WON. GIACOMO, 3, a gray son of Holy Bull and a 50-to-1 long shot; the 131st Kentucky Derby; in Louisville, Ky. The colt, named by its record-producer owner after Sting's 9-year-old son, had finished first in just one race before last Saturday, when he became the horse with the second worst odds ever to win the Derby, trailing only Donerail's 91-to-1 feat in 1913.
RE-ELECTED. TONY BLAIR, 52, to a third term as Prime Minister of Britain, the first time the Labour Party has won three consecutive elections; in London. But in a sign of how deeply Blair's support for the Iraq war has weakened him politically, his party's majority in the House of Commons fell from 161 to 66. "I have listened, and I have learned," Blair said.
RESIGNED. FATHER THOMAS REESE, 60, oft-quoted editor of the Jesuit weekly America, after years of tension with the Vatican doctrinal office run by Joseph Cardinal Ratzinger; in New York City. A source close to America says Ratzinger's office demanded that Reese, who sometimes aired liberal views, be axed. The Jesuit spokesman in Rome says Reese made his decision solo, after Ratzinger was elected Pope.
DIED. BOB HUNTER, 63, Greenpeace's media-savvy co-founder, who coined the term Rainbow Warriors to describe the environmental group's hard-charging activists; of prostate cancer; in Toronto. The brusque former journalist devised clever slogans and spectacular events to garner maximum TV coverage for such campaigns as those to stop whale hunting, protect baby seals and reform logging practices.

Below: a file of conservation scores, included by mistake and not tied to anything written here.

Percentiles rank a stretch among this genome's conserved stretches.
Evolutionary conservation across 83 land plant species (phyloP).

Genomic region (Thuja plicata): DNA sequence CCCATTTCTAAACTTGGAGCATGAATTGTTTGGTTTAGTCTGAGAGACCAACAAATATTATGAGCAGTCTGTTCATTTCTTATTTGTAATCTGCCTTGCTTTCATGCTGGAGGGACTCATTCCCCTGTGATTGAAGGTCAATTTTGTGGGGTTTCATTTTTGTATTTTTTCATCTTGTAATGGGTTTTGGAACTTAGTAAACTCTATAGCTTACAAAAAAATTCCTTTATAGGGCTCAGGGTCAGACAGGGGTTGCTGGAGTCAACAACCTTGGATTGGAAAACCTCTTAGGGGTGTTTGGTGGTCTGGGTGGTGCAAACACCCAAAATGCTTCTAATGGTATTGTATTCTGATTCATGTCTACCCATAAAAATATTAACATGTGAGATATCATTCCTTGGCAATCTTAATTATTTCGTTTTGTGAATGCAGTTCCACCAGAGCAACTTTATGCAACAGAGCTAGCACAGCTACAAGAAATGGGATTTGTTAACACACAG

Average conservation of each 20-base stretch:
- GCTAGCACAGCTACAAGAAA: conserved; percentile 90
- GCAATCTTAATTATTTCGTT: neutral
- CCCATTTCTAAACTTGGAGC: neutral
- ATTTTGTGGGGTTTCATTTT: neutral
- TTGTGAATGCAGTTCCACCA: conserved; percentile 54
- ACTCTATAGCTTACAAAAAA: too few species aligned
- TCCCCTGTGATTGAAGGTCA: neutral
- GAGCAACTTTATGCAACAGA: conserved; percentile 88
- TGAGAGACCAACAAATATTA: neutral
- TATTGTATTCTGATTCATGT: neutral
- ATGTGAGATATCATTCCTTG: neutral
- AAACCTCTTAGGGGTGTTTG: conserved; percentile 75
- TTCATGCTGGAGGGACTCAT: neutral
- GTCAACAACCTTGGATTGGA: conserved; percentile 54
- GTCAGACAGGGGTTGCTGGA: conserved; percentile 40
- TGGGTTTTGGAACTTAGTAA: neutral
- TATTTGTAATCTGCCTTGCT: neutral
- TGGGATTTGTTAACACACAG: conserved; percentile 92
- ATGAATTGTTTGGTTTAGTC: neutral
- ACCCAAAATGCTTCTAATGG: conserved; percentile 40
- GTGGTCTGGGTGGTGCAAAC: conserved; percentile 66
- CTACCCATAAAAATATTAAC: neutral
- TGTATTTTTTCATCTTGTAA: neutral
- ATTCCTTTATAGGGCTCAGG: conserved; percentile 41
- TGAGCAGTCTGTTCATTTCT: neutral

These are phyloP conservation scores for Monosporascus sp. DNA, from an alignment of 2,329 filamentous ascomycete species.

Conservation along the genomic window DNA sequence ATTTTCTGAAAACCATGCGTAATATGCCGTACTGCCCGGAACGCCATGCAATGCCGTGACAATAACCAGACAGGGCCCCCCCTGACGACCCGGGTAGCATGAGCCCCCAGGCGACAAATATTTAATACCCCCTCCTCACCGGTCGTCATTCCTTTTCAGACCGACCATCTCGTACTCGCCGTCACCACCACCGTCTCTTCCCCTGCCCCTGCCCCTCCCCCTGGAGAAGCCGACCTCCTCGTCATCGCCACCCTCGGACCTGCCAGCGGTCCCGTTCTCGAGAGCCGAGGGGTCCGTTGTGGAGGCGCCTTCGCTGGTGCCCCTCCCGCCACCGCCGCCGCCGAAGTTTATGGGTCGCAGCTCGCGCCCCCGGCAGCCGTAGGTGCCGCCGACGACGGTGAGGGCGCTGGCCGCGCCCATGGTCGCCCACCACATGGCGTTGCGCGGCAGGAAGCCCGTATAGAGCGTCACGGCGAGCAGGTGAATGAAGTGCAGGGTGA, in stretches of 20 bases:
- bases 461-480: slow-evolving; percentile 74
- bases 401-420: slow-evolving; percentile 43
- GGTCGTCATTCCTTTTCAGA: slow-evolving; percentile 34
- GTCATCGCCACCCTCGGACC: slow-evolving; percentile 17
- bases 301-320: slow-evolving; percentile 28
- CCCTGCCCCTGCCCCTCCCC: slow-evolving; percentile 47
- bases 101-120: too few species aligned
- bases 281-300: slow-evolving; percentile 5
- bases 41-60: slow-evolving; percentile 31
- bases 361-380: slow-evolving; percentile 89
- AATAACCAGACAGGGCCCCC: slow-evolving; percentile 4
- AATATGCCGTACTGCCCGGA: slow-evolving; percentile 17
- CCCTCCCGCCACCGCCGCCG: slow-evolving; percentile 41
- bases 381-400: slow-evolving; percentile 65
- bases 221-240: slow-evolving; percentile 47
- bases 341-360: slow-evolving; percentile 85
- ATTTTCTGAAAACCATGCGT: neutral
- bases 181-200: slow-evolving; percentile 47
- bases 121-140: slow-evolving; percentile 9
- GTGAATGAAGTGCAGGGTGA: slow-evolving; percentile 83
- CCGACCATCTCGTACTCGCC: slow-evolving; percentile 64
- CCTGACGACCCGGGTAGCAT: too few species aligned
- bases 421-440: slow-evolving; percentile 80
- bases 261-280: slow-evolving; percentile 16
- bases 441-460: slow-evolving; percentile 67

DIED. DAVID HACKWORTH, 74, one of the country's most decorated soldiers, who returned his 80 medals to protest the Army's efforts to court-martial him for unrelated alleged violations after he called Vietnam a "bad," unwinnable war on national television in 1971; of bladder cancer; in Tijuana, Mexico. His 25-year military career included tours of duty in seven war zones, and he was said to have been the inspiration for Colonel Kurtz in Apocalypse Now. More recently, as a TV pundit, he scorned the "perfumed princes" of the Bush Administration, including Defense Secretary Donald Rumsfeld, who he claimed "misunderstood the whole [Iraq] war."
DIED. HERB SARGENT, 81, six-time Emmy winner who spent more than 20 years writing for Saturday Night Live and helped make the show a hit by shaping such skits as "Weekend Update," a news parody; in New York City. The Tonight Show veteran brought credibility to Lorne Michaels' troupe of upstart comedians, whom Sargent dubbed the Not Ready for Prime Time Players.
DIED. KENNETH CLARK, 90, educational psychologist whose tiny, simply designed study of the emotional effects of segregation on black children was cited by Thurgood Marshall in Brown v. Board of Education, the case that led to the Supreme Court's landmark ruling in 1954 that "separate but equal" schooling was unconstitutional; in Hastings-on-Hudson, N.Y. In 1951, at a segregated school in South Carolina, Clark asked 16 African-American children ages 6 to 9 to compare life-size dolls that differed only in skin color; one had white skin, the other brown. The wrenching results reflected the childrens' painful sense of inferiority: 11 identified the brown doll as the "bad" one.